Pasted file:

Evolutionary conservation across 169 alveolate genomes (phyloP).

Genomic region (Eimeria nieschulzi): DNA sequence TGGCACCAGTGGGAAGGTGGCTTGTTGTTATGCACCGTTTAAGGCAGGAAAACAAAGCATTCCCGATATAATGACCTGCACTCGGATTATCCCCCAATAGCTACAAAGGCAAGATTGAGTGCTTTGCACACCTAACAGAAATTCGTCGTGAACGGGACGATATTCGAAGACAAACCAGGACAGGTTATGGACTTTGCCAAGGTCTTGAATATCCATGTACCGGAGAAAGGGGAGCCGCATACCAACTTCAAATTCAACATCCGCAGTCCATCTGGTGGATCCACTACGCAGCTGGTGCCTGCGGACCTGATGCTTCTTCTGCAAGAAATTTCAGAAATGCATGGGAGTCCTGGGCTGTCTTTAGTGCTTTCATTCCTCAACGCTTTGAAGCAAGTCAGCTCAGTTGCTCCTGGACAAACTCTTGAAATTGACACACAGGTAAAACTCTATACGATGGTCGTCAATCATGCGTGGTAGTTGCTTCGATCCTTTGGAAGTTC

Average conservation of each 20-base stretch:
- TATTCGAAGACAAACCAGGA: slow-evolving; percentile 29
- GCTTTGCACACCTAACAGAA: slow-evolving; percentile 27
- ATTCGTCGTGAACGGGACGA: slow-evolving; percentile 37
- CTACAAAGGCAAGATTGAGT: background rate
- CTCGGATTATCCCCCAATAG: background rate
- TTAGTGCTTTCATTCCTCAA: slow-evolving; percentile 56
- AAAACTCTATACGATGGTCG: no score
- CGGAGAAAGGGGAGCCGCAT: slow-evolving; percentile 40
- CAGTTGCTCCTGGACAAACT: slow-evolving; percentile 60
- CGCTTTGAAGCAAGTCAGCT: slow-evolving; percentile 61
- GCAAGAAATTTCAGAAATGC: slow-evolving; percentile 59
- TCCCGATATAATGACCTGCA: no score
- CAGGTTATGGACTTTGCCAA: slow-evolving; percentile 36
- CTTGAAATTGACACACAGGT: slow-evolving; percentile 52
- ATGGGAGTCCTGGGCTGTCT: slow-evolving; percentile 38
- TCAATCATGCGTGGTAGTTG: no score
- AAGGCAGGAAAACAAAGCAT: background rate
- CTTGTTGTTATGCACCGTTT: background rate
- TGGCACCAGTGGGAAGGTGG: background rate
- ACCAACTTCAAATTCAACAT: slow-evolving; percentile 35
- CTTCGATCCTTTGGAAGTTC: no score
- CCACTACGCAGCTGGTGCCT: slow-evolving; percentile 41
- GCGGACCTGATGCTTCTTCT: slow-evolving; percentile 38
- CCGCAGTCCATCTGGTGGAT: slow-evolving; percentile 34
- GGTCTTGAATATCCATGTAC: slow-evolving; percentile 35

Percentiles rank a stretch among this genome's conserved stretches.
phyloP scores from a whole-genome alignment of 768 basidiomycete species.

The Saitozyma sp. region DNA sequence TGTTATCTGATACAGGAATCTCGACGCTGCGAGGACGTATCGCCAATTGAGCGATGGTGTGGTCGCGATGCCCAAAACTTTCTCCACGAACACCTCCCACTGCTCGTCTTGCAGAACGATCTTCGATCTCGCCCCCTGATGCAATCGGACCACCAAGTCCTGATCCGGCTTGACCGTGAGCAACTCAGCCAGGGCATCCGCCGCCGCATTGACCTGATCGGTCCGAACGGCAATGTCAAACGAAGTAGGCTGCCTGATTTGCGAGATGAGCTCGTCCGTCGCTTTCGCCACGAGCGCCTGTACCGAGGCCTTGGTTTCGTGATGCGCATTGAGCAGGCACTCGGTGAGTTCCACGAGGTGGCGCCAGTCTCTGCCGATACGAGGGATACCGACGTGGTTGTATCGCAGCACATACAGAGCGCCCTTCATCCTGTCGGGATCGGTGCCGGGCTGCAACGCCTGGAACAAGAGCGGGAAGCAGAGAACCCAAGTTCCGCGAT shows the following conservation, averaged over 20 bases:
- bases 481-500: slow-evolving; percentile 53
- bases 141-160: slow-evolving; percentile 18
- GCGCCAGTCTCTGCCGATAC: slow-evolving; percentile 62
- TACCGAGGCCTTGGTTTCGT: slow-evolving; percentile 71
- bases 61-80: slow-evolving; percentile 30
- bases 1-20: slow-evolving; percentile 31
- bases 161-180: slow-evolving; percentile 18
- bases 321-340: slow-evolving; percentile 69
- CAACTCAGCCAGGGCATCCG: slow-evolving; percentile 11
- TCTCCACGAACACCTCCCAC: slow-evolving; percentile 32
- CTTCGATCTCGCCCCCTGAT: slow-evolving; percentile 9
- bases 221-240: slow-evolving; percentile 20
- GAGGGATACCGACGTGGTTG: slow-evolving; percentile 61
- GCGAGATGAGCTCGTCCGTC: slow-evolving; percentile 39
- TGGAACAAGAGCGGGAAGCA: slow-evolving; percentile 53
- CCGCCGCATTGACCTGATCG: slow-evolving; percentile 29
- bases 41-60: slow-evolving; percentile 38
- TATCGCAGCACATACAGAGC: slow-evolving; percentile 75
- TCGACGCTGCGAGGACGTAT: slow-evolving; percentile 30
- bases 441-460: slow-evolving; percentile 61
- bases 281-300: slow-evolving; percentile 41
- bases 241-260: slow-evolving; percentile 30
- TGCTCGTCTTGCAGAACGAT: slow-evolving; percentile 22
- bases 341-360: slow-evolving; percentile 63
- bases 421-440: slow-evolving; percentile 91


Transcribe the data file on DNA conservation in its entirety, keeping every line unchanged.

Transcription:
Evolutionary conservation across 169 alveolate genomes (phyloP).

Genomic region (Eimeria nieschulzi): DNA sequence TGGCACCAGTGGGAAGGTGGCTTGTTGTTATGCACCGTTTAAGGCAGGAAAACAAAGCATTCCCGATATAATGACCTGCACTCGGATTATCCCCCAATAGCTACAAAGGCAAGATTGAGTGCTTTGCACACCTAACAGAAATTCGTCGTGAACGGGACGATATTCGAAGACAAACCAGGACAGGTTATGGACTTTGCCAAGGTCTTGAATATCCATGTACCGGAGAAAGGGGAGCCGCATACCAACTTCAAATTCAACATCCGCAGTCCATCTGGTGGATCCACTACGCAGCTGGTGCCTGCGGACCTGATGCTTCTTCTGCAAGAAATTTCAGAAATGCATGGGAGTCCTGGGCTGTCTTTAGTGCTTTCATTCCTCAACGCTTTGAAGCAAGTCAGCTCAGTTGCTCCTGGACAAACTCTTGAAATTGACACACAGGTAAAACTCTATACGATGGTCGTCAATCATGCGTGGTAGTTGCTTCGATCCTTTGGAAGTTC

Average conservation of each 20-base stretch:
- TATTCGAAGACAAACCAGGA: slow-evolving; percentile 29
- GCTTTGCACACCTAACAGAA: slow-evolving; percentile 27
- ATTCGTCGTGAACGGGACGA: slow-evolving; percentile 37
- CTACAAAGGCAAGATTGAGT: background rate
- CTCGGATTATCCCCCAATAG: background rate
- TTAGTGCTTTCATTCCTCAA: slow-evolving; percentile 56
- AAAACTCTATACGATGGTCG: no score
- CGGAGAAAGGGGAGCCGCAT: slow-evolving; percentile 40
- CAGTTGCTCCTGGACAAACT: slow-evolving; percentile 60
- CGCTTTGAAGCAAGTCAGCT: slow-evolving; percentile 61
- GCAAGAAATTTCAGAAATGC: slow-evolving; percentile 59
- TCCCGATATAATGACCTGCA: no score
- CAGGTTATGGACTTTGCCAA: slow-evolving; percentile 36
- CTTGAAATTGACACACAGGT: slow-evolving; percentile 52
- ATGGGAGTCCTGGGCTGTCT: slow-evolving; percentile 38
- TCAATCATGCGTGGTAGTTG: no score
- AAGGCAGGAAAACAAAGCAT: background rate
- CTTGTTGTTATGCACCGTTT: background rate
- TGGCACCAGTGGGAAGGTGG: background rate
- ACCAACTTCAAATTCAACAT: slow-evolving; percentile 35
- CTTCGATCCTTTGGAAGTTC: no score
- CCACTACGCAGCTGGTGCCT: slow-evolving; percentile 41
- GCGGACCTGATGCTTCTTCT: slow-evolving; percentile 38
- CCGCAGTCCATCTGGTGGAT: slow-evolving; percentile 34
- GGTCTTGAATATCCATGTAC: slow-evolving; percentile 35

Percentiles rank a stretch among this genome's conserved stretches.
phyloP scores from a whole-genome alignment of 768 basidiomycete species.

The Saitozyma sp. region DNA sequence TGTTATCTGATACAGGAATCTCGACGCTGCGAGGACGTATCGCCAATTGAGCGATGGTGTGGTCGCGATGCCCAAAACTTTCTCCACGAACACCTCCCACTGCTCGTCTTGCAGAACGATCTTCGATCTCGCCCCCTGATGCAATCGGACCACCAAGTCCTGATCCGGCTTGACCGTGAGCAACTCAGCCAGGGCATCCGCCGCCGCATTGACCTGATCGGTCCGAACGGCAATGTCAAACGAAGTAGGCTGCCTGATTTGCGAGATGAGCTCGTCCGTCGCTTTCGCCACGAGCGCCTGTACCGAGGCCTTGGTTTCGTGATGCGCATTGAGCAGGCACTCGGTGAGTTCCACGAGGTGGCGCCAGTCTCTGCCGATACGAGGGATACCGACGTGGTTGTATCGCAGCACATACAGAGCGCCCTTCATCCTGTCGGGATCGGTGCCGGGCTGCAACGCCTGGAACAAGAGCGGGAAGCAGAGAACCCAAGTTCCGCGAT shows the following conservation, averaged over 20 bases:
- bases 481-500: slow-evolving; percentile 53
- bases 141-160: slow-evolving; percentile 18
- GCGCCAGTCTCTGCCGATAC: slow-evolving; percentile 62
- TACCGAGGCCTTGGTTTCGT: slow-evolving; percentile 71
- bases 61-80: slow-evolving; percentile 30
- bases 1-20: slow-evolving; percentile 31
- bases 161-180: slow-evolving; percentile 18
- bases 321-340: slow-evolving; percentile 69
- CAACTCAGCCAGGGCATCCG: slow-evolving; percentile 11
- TCTCCACGAACACCTCCCAC: slow-evolving; percentile 32
- CTTCGATCTCGCCCCCTGAT: slow-evolving; percentile 9
- bases 221-240: slow-evolving; percentile 20
- GAGGGATACCGACGTGGTTG: slow-evolving; percentile 61
- GCGAGATGAGCTCGTCCGTC: slow-evolving; percentile 39
- TGGAACAAGAGCGGGAAGCA: slow-evolving; percentile 53
- CCGCCGCATTGACCTGATCG: slow-evolving; percentile 29
- bases 41-60: slow-evolving; percentile 38
- TATCGCAGCACATACAGAGC: slow-evolving; percentile 75
- TCGACGCTGCGAGGACGTAT: slow-evolving; percentile 30
- bases 441-460: slow-evolving; percentile 61
- bases 281-300: slow-evolving; percentile 41
- bases 241-260: slow-evolving; percentile 30
- TGCTCGTCTTGCAGAACGAT: slow-evolving; percentile 22
- bases 341-360: slow-evolving; percentile 63
- bases 421-440: slow-evolving; percentile 91